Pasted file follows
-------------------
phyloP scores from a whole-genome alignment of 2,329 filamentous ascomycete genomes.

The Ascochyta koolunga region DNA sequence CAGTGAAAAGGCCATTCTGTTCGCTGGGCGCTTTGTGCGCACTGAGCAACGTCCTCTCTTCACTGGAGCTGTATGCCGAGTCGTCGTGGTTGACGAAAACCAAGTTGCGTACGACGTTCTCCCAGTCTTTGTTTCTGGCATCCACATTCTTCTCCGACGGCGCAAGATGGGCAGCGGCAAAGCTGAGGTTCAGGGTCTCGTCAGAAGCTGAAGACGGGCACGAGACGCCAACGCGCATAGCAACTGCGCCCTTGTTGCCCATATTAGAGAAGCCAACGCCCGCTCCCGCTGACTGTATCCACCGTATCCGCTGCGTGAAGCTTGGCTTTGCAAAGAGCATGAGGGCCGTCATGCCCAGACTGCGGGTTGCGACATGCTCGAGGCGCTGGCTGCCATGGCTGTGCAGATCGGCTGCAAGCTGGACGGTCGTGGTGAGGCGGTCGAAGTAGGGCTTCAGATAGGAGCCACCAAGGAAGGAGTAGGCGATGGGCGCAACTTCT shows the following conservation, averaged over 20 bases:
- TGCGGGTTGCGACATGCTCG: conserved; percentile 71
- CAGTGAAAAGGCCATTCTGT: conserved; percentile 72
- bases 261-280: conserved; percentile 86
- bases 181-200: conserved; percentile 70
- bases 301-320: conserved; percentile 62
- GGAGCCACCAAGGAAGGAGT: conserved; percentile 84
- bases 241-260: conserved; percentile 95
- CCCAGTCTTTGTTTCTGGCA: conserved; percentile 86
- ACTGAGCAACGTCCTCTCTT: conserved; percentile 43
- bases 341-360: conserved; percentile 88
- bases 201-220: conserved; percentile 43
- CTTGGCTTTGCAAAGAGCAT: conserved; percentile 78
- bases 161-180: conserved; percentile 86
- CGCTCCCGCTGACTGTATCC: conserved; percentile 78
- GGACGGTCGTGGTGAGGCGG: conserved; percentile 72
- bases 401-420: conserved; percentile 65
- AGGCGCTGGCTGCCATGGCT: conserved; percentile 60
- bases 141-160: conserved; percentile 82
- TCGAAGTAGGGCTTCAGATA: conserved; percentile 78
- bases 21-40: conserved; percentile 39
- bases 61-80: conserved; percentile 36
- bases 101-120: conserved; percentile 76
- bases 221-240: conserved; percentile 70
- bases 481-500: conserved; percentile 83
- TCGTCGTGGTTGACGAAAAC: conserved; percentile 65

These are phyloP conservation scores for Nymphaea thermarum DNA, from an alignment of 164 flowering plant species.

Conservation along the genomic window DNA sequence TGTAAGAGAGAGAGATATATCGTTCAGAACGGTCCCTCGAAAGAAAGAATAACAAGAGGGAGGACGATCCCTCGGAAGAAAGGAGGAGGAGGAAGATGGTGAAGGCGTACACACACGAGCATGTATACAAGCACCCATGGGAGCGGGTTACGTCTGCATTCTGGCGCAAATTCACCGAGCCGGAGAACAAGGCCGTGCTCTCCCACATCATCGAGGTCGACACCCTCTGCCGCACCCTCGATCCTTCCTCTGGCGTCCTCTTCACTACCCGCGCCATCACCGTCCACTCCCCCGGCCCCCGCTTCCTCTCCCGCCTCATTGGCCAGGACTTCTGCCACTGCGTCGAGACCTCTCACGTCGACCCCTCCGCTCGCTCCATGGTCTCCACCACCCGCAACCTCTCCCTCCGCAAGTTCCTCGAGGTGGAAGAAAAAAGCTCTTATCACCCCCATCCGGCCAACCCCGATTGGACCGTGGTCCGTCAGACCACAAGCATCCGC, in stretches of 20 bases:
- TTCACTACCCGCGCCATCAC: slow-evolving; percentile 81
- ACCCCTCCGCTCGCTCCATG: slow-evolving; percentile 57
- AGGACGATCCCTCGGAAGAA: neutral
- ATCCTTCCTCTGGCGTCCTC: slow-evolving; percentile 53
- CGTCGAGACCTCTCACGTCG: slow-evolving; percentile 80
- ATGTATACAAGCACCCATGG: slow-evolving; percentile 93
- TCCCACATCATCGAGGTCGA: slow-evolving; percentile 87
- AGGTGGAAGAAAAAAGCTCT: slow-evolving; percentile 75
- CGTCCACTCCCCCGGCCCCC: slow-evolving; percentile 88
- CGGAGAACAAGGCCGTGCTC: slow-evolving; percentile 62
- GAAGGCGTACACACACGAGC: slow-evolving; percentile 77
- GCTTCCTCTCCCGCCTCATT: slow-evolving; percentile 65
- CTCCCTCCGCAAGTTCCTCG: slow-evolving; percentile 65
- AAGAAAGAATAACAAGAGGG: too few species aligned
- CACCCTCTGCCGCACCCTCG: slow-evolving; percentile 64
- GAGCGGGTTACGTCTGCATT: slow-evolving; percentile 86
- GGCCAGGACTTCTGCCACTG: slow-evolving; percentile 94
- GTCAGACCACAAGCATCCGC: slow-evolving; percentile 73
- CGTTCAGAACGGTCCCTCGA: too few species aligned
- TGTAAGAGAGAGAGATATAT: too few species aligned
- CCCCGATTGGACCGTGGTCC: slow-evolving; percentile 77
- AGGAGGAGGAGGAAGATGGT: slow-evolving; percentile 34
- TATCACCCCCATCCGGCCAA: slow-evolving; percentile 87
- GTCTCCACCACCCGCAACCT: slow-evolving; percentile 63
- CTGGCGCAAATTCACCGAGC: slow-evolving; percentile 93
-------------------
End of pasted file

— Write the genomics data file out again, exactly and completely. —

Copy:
phyloP scores from a whole-genome alignment of 2,329 filamentous ascomycete genomes.

The Ascochyta koolunga region DNA sequence CAGTGAAAAGGCCATTCTGTTCGCTGGGCGCTTTGTGCGCACTGAGCAACGTCCTCTCTTCACTGGAGCTGTATGCCGAGTCGTCGTGGTTGACGAAAACCAAGTTGCGTACGACGTTCTCCCAGTCTTTGTTTCTGGCATCCACATTCTTCTCCGACGGCGCAAGATGGGCAGCGGCAAAGCTGAGGTTCAGGGTCTCGTCAGAAGCTGAAGACGGGCACGAGACGCCAACGCGCATAGCAACTGCGCCCTTGTTGCCCATATTAGAGAAGCCAACGCCCGCTCCCGCTGACTGTATCCACCGTATCCGCTGCGTGAAGCTTGGCTTTGCAAAGAGCATGAGGGCCGTCATGCCCAGACTGCGGGTTGCGACATGCTCGAGGCGCTGGCTGCCATGGCTGTGCAGATCGGCTGCAAGCTGGACGGTCGTGGTGAGGCGGTCGAAGTAGGGCTTCAGATAGGAGCCACCAAGGAAGGAGTAGGCGATGGGCGCAACTTCT shows the following conservation, averaged over 20 bases:
- TGCGGGTTGCGACATGCTCG: conserved; percentile 71
- CAGTGAAAAGGCCATTCTGT: conserved; percentile 72
- bases 261-280: conserved; percentile 86
- bases 181-200: conserved; percentile 70
- bases 301-320: conserved; percentile 62
- GGAGCCACCAAGGAAGGAGT: conserved; percentile 84
- bases 241-260: conserved; percentile 95
- CCCAGTCTTTGTTTCTGGCA: conserved; percentile 86
- ACTGAGCAACGTCCTCTCTT: conserved; percentile 43
- bases 341-360: conserved; percentile 88
- bases 201-220: conserved; percentile 43
- CTTGGCTTTGCAAAGAGCAT: conserved; percentile 78
- bases 161-180: conserved; percentile 86
- CGCTCCCGCTGACTGTATCC: conserved; percentile 78
- GGACGGTCGTGGTGAGGCGG: conserved; percentile 72
- bases 401-420: conserved; percentile 65
- AGGCGCTGGCTGCCATGGCT: conserved; percentile 60
- bases 141-160: conserved; percentile 82
- TCGAAGTAGGGCTTCAGATA: conserved; percentile 78
- bases 21-40: conserved; percentile 39
- bases 61-80: conserved; percentile 36
- bases 101-120: conserved; percentile 76
- bases 221-240: conserved; percentile 70
- bases 481-500: conserved; percentile 83
- TCGTCGTGGTTGACGAAAAC: conserved; percentile 65

These are phyloP conservation scores for Nymphaea thermarum DNA, from an alignment of 164 flowering plant species.

Conservation along the genomic window DNA sequence TGTAAGAGAGAGAGATATATCGTTCAGAACGGTCCCTCGAAAGAAAGAATAACAAGAGGGAGGACGATCCCTCGGAAGAAAGGAGGAGGAGGAAGATGGTGAAGGCGTACACACACGAGCATGTATACAAGCACCCATGGGAGCGGGTTACGTCTGCATTCTGGCGCAAATTCACCGAGCCGGAGAACAAGGCCGTGCTCTCCCACATCATCGAGGTCGACACCCTCTGCCGCACCCTCGATCCTTCCTCTGGCGTCCTCTTCACTACCCGCGCCATCACCGTCCACTCCCCCGGCCCCCGCTTCCTCTCCCGCCTCATTGGCCAGGACTTCTGCCACTGCGTCGAGACCTCTCACGTCGACCCCTCCGCTCGCTCCATGGTCTCCACCACCCGCAACCTCTCCCTCCGCAAGTTCCTCGAGGTGGAAGAAAAAAGCTCTTATCACCCCCATCCGGCCAACCCCGATTGGACCGTGGTCCGTCAGACCACAAGCATCCGC, in stretches of 20 bases:
- TTCACTACCCGCGCCATCAC: slow-evolving; percentile 81
- ACCCCTCCGCTCGCTCCATG: slow-evolving; percentile 57
- AGGACGATCCCTCGGAAGAA: neutral
- ATCCTTCCTCTGGCGTCCTC: slow-evolving; percentile 53
- CGTCGAGACCTCTCACGTCG: slow-evolving; percentile 80
- ATGTATACAAGCACCCATGG: slow-evolving; percentile 93
- TCCCACATCATCGAGGTCGA: slow-evolving; percentile 87
- AGGTGGAAGAAAAAAGCTCT: slow-evolving; percentile 75
- CGTCCACTCCCCCGGCCCCC: slow-evolving; percentile 88
- CGGAGAACAAGGCCGTGCTC: slow-evolving; percentile 62
- GAAGGCGTACACACACGAGC: slow-evolving; percentile 77
- GCTTCCTCTCCCGCCTCATT: slow-evolving; percentile 65
- CTCCCTCCGCAAGTTCCTCG: slow-evolving; percentile 65
- AAGAAAGAATAACAAGAGGG: too few species aligned
- CACCCTCTGCCGCACCCTCG: slow-evolving; percentile 64
- GAGCGGGTTACGTCTGCATT: slow-evolving; percentile 86
- GGCCAGGACTTCTGCCACTG: slow-evolving; percentile 94
- GTCAGACCACAAGCATCCGC: slow-evolving; percentile 73
- CGTTCAGAACGGTCCCTCGA: too few species aligned
- TGTAAGAGAGAGAGATATAT: too few species aligned
- CCCCGATTGGACCGTGGTCC: slow-evolving; percentile 77
- AGGAGGAGGAGGAAGATGGT: slow-evolving; percentile 34
- TATCACCCCCATCCGGCCAA: slow-evolving; percentile 87
- GTCTCCACCACCCGCAACCT: slow-evolving; percentile 63
- CTGGCGCAAATTCACCGAGC: slow-evolving; percentile 93